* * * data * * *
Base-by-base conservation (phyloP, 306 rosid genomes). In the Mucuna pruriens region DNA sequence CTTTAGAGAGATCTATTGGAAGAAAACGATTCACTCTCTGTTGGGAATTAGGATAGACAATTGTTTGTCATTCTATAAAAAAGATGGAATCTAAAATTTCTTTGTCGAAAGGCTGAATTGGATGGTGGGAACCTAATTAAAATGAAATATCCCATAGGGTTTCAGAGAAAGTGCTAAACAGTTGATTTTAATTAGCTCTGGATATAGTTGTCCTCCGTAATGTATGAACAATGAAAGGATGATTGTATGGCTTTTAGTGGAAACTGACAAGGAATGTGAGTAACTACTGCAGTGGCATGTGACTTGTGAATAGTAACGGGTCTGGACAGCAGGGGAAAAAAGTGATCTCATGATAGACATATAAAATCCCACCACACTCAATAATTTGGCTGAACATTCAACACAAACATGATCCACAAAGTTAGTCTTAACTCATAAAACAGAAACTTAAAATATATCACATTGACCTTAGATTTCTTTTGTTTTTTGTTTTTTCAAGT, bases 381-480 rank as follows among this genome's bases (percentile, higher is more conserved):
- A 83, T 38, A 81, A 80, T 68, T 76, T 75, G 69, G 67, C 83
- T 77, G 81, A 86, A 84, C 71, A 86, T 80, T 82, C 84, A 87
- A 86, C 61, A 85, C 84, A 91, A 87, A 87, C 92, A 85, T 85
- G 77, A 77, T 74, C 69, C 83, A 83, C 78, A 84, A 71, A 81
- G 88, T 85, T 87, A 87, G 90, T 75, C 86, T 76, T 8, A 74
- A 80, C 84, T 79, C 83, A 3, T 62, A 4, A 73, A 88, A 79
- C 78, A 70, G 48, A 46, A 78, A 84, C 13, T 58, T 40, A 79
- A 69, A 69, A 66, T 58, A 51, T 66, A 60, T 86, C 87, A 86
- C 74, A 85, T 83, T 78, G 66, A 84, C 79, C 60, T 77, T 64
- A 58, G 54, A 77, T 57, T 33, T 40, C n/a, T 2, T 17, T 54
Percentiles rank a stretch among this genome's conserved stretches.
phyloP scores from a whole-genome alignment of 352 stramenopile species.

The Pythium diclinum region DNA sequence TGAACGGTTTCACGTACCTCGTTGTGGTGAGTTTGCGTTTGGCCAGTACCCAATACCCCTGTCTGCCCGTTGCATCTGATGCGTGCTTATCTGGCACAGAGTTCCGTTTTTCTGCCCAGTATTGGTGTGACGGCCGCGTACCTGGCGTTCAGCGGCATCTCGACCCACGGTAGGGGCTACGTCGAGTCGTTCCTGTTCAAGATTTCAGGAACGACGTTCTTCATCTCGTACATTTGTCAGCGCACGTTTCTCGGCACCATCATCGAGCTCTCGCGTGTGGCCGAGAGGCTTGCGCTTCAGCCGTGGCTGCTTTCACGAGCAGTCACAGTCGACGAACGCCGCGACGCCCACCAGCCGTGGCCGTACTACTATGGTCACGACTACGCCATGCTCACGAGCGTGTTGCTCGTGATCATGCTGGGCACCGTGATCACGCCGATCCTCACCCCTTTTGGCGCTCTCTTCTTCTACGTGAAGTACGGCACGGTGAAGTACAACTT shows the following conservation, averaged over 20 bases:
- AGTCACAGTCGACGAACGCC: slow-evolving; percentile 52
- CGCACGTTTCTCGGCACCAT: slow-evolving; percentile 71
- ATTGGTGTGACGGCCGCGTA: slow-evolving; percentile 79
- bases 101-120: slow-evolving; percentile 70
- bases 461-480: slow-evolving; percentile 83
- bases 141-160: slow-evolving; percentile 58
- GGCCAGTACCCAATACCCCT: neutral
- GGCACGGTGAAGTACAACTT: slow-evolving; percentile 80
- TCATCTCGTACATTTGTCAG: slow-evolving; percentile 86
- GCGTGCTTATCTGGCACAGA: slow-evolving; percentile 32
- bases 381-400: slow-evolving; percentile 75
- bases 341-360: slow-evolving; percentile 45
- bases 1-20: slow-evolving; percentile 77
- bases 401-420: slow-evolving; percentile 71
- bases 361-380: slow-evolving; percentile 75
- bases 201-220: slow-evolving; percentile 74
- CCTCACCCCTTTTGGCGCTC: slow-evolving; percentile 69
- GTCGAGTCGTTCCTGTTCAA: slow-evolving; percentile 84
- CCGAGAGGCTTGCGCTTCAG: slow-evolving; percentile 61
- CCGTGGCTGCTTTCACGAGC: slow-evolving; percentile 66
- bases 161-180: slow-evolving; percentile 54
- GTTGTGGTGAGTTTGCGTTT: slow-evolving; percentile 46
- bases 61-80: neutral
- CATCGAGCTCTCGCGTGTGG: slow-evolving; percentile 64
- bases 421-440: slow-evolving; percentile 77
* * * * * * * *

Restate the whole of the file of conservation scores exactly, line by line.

Base-by-base conservation (phyloP, 306 rosid genomes). In the Mucuna pruriens region DNA sequence CTTTAGAGAGATCTATTGGAAGAAAACGATTCACTCTCTGTTGGGAATTAGGATAGACAATTGTTTGTCATTCTATAAAAAAGATGGAATCTAAAATTTCTTTGTCGAAAGGCTGAATTGGATGGTGGGAACCTAATTAAAATGAAATATCCCATAGGGTTTCAGAGAAAGTGCTAAACAGTTGATTTTAATTAGCTCTGGATATAGTTGTCCTCCGTAATGTATGAACAATGAAAGGATGATTGTATGGCTTTTAGTGGAAACTGACAAGGAATGTGAGTAACTACTGCAGTGGCATGTGACTTGTGAATAGTAACGGGTCTGGACAGCAGGGGAAAAAAGTGATCTCATGATAGACATATAAAATCCCACCACACTCAATAATTTGGCTGAACATTCAACACAAACATGATCCACAAAGTTAGTCTTAACTCATAAAACAGAAACTTAAAATATATCACATTGACCTTAGATTTCTTTTGTTTTTTGTTTTTTCAAGT, bases 381-480 rank as follows among this genome's bases (percentile, higher is more conserved):
- A 83, T 38, A 81, A 80, T 68, T 76, T 75, G 69, G 67, C 83
- T 77, G 81, A 86, A 84, C 71, A 86, T 80, T 82, C 84, A 87
- A 86, C 61, A 85, C 84, A 91, A 87, A 87, C 92, A 85, T 85
- G 77, A 77, T 74, C 69, C 83, A 83, C 78, A 84, A 71, A 81
- G 88, T 85, T 87, A 87, G 90, T 75, C 86, T 76, T 8, A 74
- A 80, C 84, T 79, C 83, A 3, T 62, A 4, A 73, A 88, A 79
- C 78, A 70, G 48, A 46, A 78, A 84, C 13, T 58, T 40, A 79
- A 69, A 69, A 66, T 58, A 51, T 66, A 60, T 86, C 87, A 86
- C 74, A 85, T 83, T 78, G 66, A 84, C 79, C 60, T 77, T 64
- A 58, G 54, A 77, T 57, T 33, T 40, C n/a, T 2, T 17, T 54
Percentiles rank a stretch among this genome's conserved stretches.
phyloP scores from a whole-genome alignment of 352 stramenopile species.

The Pythium diclinum region DNA sequence TGAACGGTTTCACGTACCTCGTTGTGGTGAGTTTGCGTTTGGCCAGTACCCAATACCCCTGTCTGCCCGTTGCATCTGATGCGTGCTTATCTGGCACAGAGTTCCGTTTTTCTGCCCAGTATTGGTGTGACGGCCGCGTACCTGGCGTTCAGCGGCATCTCGACCCACGGTAGGGGCTACGTCGAGTCGTTCCTGTTCAAGATTTCAGGAACGACGTTCTTCATCTCGTACATTTGTCAGCGCACGTTTCTCGGCACCATCATCGAGCTCTCGCGTGTGGCCGAGAGGCTTGCGCTTCAGCCGTGGCTGCTTTCACGAGCAGTCACAGTCGACGAACGCCGCGACGCCCACCAGCCGTGGCCGTACTACTATGGTCACGACTACGCCATGCTCACGAGCGTGTTGCTCGTGATCATGCTGGGCACCGTGATCACGCCGATCCTCACCCCTTTTGGCGCTCTCTTCTTCTACGTGAAGTACGGCACGGTGAAGTACAACTT shows the following conservation, averaged over 20 bases:
- AGTCACAGTCGACGAACGCC: slow-evolving; percentile 52
- CGCACGTTTCTCGGCACCAT: slow-evolving; percentile 71
- ATTGGTGTGACGGCCGCGTA: slow-evolving; percentile 79
- bases 101-120: slow-evolving; percentile 70
- bases 461-480: slow-evolving; percentile 83
- bases 141-160: slow-evolving; percentile 58
- GGCCAGTACCCAATACCCCT: neutral
- GGCACGGTGAAGTACAACTT: slow-evolving; percentile 80
- TCATCTCGTACATTTGTCAG: slow-evolving; percentile 86
- GCGTGCTTATCTGGCACAGA: slow-evolving; percentile 32
- bases 381-400: slow-evolving; percentile 75
- bases 341-360: slow-evolving; percentile 45
- bases 1-20: slow-evolving; percentile 77
- bases 401-420: slow-evolving; percentile 71
- bases 361-380: slow-evolving; percentile 75
- bases 201-220: slow-evolving; percentile 74
- CCTCACCCCTTTTGGCGCTC: slow-evolving; percentile 69
- GTCGAGTCGTTCCTGTTCAA: slow-evolving; percentile 84
- CCGAGAGGCTTGCGCTTCAG: slow-evolving; percentile 61
- CCGTGGCTGCTTTCACGAGC: slow-evolving; percentile 66
- bases 161-180: slow-evolving; percentile 54
- GTTGTGGTGAGTTTGCGTTT: slow-evolving; percentile 46
- bases 61-80: neutral
- CATCGAGCTCTCGCGTGTGG: slow-evolving; percentile 64
- bases 421-440: slow-evolving; percentile 77